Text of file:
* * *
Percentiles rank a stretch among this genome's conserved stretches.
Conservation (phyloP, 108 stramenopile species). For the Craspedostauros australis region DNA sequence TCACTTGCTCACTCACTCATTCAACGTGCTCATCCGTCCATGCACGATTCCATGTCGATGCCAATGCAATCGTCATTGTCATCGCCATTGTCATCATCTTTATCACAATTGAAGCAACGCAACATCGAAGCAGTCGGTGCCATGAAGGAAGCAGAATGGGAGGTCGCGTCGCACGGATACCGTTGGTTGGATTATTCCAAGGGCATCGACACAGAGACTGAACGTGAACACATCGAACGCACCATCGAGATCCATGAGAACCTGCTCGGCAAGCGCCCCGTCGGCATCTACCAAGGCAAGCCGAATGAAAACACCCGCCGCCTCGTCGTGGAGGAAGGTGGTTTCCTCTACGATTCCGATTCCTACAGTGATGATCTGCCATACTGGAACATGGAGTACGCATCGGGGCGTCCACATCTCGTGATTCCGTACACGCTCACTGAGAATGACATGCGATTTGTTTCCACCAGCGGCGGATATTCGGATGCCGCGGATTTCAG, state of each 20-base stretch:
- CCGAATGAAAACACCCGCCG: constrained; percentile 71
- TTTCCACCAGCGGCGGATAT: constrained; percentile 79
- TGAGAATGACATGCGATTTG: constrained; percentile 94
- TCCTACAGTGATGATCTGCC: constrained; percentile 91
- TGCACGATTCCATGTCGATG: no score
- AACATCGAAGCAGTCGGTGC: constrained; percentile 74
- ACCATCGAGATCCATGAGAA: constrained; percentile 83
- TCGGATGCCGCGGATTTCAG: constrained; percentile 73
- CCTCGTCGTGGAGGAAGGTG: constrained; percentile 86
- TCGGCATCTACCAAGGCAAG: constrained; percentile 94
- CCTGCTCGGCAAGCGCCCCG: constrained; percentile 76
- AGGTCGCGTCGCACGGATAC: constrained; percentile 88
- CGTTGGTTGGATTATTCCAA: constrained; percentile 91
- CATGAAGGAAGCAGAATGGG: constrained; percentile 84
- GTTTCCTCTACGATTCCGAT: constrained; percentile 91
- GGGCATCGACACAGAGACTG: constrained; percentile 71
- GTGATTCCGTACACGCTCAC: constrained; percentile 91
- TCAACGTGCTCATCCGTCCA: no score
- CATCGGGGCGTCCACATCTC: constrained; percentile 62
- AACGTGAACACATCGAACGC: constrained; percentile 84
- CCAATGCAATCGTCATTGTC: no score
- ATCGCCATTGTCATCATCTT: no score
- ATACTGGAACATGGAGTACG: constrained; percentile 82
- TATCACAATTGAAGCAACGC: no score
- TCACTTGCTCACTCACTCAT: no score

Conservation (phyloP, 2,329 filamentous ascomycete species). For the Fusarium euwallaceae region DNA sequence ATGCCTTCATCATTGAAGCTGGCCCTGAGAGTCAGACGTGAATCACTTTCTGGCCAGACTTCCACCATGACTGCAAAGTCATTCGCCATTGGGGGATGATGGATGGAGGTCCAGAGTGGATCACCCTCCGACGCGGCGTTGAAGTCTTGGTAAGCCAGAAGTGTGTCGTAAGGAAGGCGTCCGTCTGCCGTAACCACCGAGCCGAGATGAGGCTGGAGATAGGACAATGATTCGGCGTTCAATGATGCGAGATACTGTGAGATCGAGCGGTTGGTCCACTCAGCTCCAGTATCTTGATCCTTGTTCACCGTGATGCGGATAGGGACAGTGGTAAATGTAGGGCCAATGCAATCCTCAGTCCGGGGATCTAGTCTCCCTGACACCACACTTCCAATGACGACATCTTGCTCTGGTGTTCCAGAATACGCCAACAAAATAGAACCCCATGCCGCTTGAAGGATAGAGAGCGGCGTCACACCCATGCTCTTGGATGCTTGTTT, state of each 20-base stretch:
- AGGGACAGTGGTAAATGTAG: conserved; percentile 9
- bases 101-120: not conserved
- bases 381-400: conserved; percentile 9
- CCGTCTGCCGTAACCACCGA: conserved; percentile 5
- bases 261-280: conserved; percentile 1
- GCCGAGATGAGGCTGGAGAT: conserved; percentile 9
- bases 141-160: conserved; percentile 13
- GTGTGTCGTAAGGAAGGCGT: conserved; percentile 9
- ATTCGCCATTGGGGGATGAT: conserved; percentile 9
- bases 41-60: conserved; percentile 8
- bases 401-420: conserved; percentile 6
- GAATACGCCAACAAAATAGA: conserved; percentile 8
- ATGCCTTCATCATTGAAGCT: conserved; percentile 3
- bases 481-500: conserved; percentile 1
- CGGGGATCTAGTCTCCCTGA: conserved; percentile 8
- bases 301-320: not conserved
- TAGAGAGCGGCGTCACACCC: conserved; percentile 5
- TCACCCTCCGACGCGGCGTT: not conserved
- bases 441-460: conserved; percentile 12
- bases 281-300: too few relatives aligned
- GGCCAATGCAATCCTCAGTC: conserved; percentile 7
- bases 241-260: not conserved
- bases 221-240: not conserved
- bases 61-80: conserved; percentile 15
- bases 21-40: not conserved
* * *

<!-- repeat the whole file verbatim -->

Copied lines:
Percentiles rank a stretch among this genome's conserved stretches.
Conservation (phyloP, 108 stramenopile species). For the Craspedostauros australis region DNA sequence TCACTTGCTCACTCACTCATTCAACGTGCTCATCCGTCCATGCACGATTCCATGTCGATGCCAATGCAATCGTCATTGTCATCGCCATTGTCATCATCTTTATCACAATTGAAGCAACGCAACATCGAAGCAGTCGGTGCCATGAAGGAAGCAGAATGGGAGGTCGCGTCGCACGGATACCGTTGGTTGGATTATTCCAAGGGCATCGACACAGAGACTGAACGTGAACACATCGAACGCACCATCGAGATCCATGAGAACCTGCTCGGCAAGCGCCCCGTCGGCATCTACCAAGGCAAGCCGAATGAAAACACCCGCCGCCTCGTCGTGGAGGAAGGTGGTTTCCTCTACGATTCCGATTCCTACAGTGATGATCTGCCATACTGGAACATGGAGTACGCATCGGGGCGTCCACATCTCGTGATTCCGTACACGCTCACTGAGAATGACATGCGATTTGTTTCCACCAGCGGCGGATATTCGGATGCCGCGGATTTCAG, state of each 20-base stretch:
- CCGAATGAAAACACCCGCCG: constrained; percentile 71
- TTTCCACCAGCGGCGGATAT: constrained; percentile 79
- TGAGAATGACATGCGATTTG: constrained; percentile 94
- TCCTACAGTGATGATCTGCC: constrained; percentile 91
- TGCACGATTCCATGTCGATG: no score
- AACATCGAAGCAGTCGGTGC: constrained; percentile 74
- ACCATCGAGATCCATGAGAA: constrained; percentile 83
- TCGGATGCCGCGGATTTCAG: constrained; percentile 73
- CCTCGTCGTGGAGGAAGGTG: constrained; percentile 86
- TCGGCATCTACCAAGGCAAG: constrained; percentile 94
- CCTGCTCGGCAAGCGCCCCG: constrained; percentile 76
- AGGTCGCGTCGCACGGATAC: constrained; percentile 88
- CGTTGGTTGGATTATTCCAA: constrained; percentile 91
- CATGAAGGAAGCAGAATGGG: constrained; percentile 84
- GTTTCCTCTACGATTCCGAT: constrained; percentile 91
- GGGCATCGACACAGAGACTG: constrained; percentile 71
- GTGATTCCGTACACGCTCAC: constrained; percentile 91
- TCAACGTGCTCATCCGTCCA: no score
- CATCGGGGCGTCCACATCTC: constrained; percentile 62
- AACGTGAACACATCGAACGC: constrained; percentile 84
- CCAATGCAATCGTCATTGTC: no score
- ATCGCCATTGTCATCATCTT: no score
- ATACTGGAACATGGAGTACG: constrained; percentile 82
- TATCACAATTGAAGCAACGC: no score
- TCACTTGCTCACTCACTCAT: no score

Conservation (phyloP, 2,329 filamentous ascomycete species). For the Fusarium euwallaceae region DNA sequence ATGCCTTCATCATTGAAGCTGGCCCTGAGAGTCAGACGTGAATCACTTTCTGGCCAGACTTCCACCATGACTGCAAAGTCATTCGCCATTGGGGGATGATGGATGGAGGTCCAGAGTGGATCACCCTCCGACGCGGCGTTGAAGTCTTGGTAAGCCAGAAGTGTGTCGTAAGGAAGGCGTCCGTCTGCCGTAACCACCGAGCCGAGATGAGGCTGGAGATAGGACAATGATTCGGCGTTCAATGATGCGAGATACTGTGAGATCGAGCGGTTGGTCCACTCAGCTCCAGTATCTTGATCCTTGTTCACCGTGATGCGGATAGGGACAGTGGTAAATGTAGGGCCAATGCAATCCTCAGTCCGGGGATCTAGTCTCCCTGACACCACACTTCCAATGACGACATCTTGCTCTGGTGTTCCAGAATACGCCAACAAAATAGAACCCCATGCCGCTTGAAGGATAGAGAGCGGCGTCACACCCATGCTCTTGGATGCTTGTTT, state of each 20-base stretch:
- AGGGACAGTGGTAAATGTAG: conserved; percentile 9
- bases 101-120: not conserved
- bases 381-400: conserved; percentile 9
- CCGTCTGCCGTAACCACCGA: conserved; percentile 5
- bases 261-280: conserved; percentile 1
- GCCGAGATGAGGCTGGAGAT: conserved; percentile 9
- bases 141-160: conserved; percentile 13
- GTGTGTCGTAAGGAAGGCGT: conserved; percentile 9
- ATTCGCCATTGGGGGATGAT: conserved; percentile 9
- bases 41-60: conserved; percentile 8
- bases 401-420: conserved; percentile 6
- GAATACGCCAACAAAATAGA: conserved; percentile 8
- ATGCCTTCATCATTGAAGCT: conserved; percentile 3
- bases 481-500: conserved; percentile 1
- CGGGGATCTAGTCTCCCTGA: conserved; percentile 8
- bases 301-320: not conserved
- TAGAGAGCGGCGTCACACCC: conserved; percentile 5
- TCACCCTCCGACGCGGCGTT: not conserved
- bases 441-460: conserved; percentile 12
- bases 281-300: too few relatives aligned
- GGCCAATGCAATCCTCAGTC: conserved; percentile 7
- bases 241-260: not conserved
- bases 221-240: not conserved
- bases 61-80: conserved; percentile 15
- bases 21-40: not conserved